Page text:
Outside the freshman building, Peterson makes his first radio call almost two minutes after Cruz first fired. "Be advised we have possible, could be firecrackers, I think we have shots fired, possible shots fired," he tells dispatchers. Investigators say 18 seconds later he took up a position near the building and remained there for several minutes. His subsequent transmissions focus on getting nearby streets and the school shutdown and keeping deputies away from the building. Deputies set up a perimeter. Sheriff Scott Israel has said Peterson should have charged into the building and killed Cruz. Peterson, who has denied wrongdoing, retired rather than accept a suspension and investigation.
By now, students are flooding out of the school. Officers from nearby Coral Springs are arriving to assist deputies. Soon, their calls appear to be more aggressively assessing what they face.
About this time Cruz discards his jammed gun. His burgundy hoodie from his days as member of the school's Junior Reserve Officer Training Corps allows him to mix into the fleeing mass and get away.
Deputies and officers begin finding their first victims outside the building. A student shot in the leg. Another wounded by an entrance, another in the parking lot. A staff member not moving.
Eleven minutes after Cruz first fired — five minutes after he fled — four Coral Springs officers and two deputies enter the freshman building. More deputies and officers soon follow. They find bodies. They find frightened teenagers huddling in classrooms.
Another mother on a 911 call hears her daughter's rescue but then exclaims, "Three shot in her room. Oh my God. Oh my God."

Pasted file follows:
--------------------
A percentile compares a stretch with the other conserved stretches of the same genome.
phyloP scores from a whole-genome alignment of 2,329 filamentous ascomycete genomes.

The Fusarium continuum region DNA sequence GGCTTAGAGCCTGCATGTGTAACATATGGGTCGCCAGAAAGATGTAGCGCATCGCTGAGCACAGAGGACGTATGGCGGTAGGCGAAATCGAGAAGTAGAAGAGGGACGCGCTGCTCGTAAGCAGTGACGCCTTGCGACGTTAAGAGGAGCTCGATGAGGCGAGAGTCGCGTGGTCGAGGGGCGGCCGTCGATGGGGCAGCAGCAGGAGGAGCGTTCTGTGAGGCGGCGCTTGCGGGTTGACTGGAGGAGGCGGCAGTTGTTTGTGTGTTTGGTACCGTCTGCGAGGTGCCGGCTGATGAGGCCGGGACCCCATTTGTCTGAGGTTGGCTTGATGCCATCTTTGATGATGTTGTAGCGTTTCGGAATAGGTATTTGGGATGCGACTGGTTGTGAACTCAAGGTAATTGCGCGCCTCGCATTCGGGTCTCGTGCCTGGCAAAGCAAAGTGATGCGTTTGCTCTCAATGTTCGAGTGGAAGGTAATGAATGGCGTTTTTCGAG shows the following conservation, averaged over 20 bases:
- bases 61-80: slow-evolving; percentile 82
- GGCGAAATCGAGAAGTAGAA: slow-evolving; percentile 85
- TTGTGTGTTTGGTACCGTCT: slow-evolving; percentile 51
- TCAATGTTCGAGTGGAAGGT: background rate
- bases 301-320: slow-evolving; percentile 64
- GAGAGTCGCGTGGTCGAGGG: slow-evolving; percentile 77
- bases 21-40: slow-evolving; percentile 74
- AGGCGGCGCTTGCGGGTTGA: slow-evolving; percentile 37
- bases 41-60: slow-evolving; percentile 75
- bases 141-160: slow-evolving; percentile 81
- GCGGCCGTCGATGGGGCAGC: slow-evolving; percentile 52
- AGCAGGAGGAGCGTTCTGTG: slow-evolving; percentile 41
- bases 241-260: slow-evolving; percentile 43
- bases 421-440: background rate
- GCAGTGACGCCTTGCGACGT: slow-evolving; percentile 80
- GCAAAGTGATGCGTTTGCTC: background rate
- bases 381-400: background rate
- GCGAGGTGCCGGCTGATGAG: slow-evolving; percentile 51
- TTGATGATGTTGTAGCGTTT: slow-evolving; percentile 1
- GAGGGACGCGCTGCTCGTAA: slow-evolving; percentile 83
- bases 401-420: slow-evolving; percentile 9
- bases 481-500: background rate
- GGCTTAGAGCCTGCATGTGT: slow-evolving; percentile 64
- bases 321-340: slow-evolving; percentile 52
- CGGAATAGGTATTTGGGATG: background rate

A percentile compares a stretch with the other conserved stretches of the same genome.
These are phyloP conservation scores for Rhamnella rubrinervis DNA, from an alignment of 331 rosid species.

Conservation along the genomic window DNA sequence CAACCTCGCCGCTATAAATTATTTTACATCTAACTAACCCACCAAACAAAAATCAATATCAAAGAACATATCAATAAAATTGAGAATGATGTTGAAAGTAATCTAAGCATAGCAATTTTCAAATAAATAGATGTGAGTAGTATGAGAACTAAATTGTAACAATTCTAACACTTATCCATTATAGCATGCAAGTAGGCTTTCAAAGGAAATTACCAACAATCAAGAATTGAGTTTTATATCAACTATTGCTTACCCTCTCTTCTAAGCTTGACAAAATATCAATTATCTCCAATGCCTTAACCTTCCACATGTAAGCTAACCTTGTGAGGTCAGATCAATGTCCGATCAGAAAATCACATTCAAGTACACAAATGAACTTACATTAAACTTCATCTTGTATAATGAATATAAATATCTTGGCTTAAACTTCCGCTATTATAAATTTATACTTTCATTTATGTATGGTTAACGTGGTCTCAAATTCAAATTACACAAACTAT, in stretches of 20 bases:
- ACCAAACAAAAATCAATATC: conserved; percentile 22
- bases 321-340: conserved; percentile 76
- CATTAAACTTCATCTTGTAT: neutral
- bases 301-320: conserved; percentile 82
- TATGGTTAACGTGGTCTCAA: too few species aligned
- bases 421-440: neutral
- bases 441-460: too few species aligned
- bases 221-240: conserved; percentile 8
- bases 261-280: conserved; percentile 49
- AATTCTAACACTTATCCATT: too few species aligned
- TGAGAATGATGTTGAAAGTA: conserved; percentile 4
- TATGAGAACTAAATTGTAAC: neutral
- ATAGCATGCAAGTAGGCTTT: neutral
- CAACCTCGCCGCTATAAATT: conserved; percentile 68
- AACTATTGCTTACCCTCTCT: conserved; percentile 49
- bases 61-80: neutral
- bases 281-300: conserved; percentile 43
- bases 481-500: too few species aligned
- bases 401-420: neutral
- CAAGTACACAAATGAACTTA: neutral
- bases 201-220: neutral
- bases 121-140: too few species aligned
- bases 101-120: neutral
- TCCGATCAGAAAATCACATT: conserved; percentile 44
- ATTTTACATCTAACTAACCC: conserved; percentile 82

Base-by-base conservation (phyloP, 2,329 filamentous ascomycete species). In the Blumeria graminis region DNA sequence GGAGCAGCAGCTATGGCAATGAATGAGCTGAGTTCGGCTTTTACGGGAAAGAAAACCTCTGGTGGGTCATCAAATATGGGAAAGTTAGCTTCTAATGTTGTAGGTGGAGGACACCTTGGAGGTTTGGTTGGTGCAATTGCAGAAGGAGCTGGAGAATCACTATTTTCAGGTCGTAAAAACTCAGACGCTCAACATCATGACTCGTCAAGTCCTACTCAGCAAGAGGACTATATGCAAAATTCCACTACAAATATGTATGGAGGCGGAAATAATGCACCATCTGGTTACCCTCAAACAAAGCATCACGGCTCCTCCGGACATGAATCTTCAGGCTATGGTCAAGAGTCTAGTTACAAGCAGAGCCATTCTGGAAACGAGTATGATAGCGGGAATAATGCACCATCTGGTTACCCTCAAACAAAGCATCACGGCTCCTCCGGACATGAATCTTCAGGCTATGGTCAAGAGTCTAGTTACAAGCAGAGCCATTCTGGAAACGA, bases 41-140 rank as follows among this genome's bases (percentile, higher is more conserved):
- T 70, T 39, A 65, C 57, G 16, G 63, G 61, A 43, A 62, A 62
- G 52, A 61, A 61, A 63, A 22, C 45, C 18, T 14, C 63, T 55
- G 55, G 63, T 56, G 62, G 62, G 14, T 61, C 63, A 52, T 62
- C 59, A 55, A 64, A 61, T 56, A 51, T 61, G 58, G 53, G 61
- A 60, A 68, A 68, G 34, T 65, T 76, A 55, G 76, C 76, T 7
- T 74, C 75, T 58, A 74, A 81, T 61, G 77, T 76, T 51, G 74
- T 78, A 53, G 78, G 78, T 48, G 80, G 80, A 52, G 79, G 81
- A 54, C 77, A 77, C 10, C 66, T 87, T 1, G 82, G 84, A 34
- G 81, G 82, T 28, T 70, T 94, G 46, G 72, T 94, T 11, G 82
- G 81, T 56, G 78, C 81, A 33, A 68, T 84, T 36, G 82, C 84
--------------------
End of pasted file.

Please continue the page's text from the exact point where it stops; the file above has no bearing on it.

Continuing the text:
An hour and 19 minutes after the first shots were fired, an hour and 13 minutes after Cruz left the building, 47 minutes after Cruz bought a soda at Walmart, Coconut Creek police officer Michael Leonard turns onto a quiet suburban street about a mile south of the school. He spots a teen wearing a burgundy hoodie walking. He yells at Cruz to get on the ground.
Published: Thursday, March 22, 2018 @ 9:01 AM
BEND, Ore. — An Oregon girl decided digging in the dirt was more her speed than watching her big sister’s JV soccer game. And that decision turned into a major discovery.
Naomi Vaughan found something that she called her “Moana rock” after it reminded her of the Heart of Te Fiti from the hit Disney film, last year, CNN reported.
The “Moana rock” turned out to be something that dated back at least 65 million years.
It was actually an ancient fossil called an ammonite. Ammonites are extinct marine invertebrates, CNN reported.
Paleontologists told Oregon Live that they’re not normally found in Bend, but have been discovered more than 80 miles away.
One paleontologist believes it came from an area further away, a town of Suplee, 112 miles east of Bend, Oregon Live reported. He believes that either there was a family connection between the two towns or that the fossil came from a school collection.
And while well-preserved ammonite fossils can fetch big bucks -- up to thousands of dollars, Vaughan’s sample may be worth about $10 or $20.
Published: Thursday, March 22, 2018 @ 2:14 PM
SACRAMENTO, Calif. — Sacramento police officials have released the harrowing audio and video, including footage from two officers’ body cameras, in the shooting death of an unarmed black man killed by police Sunday night.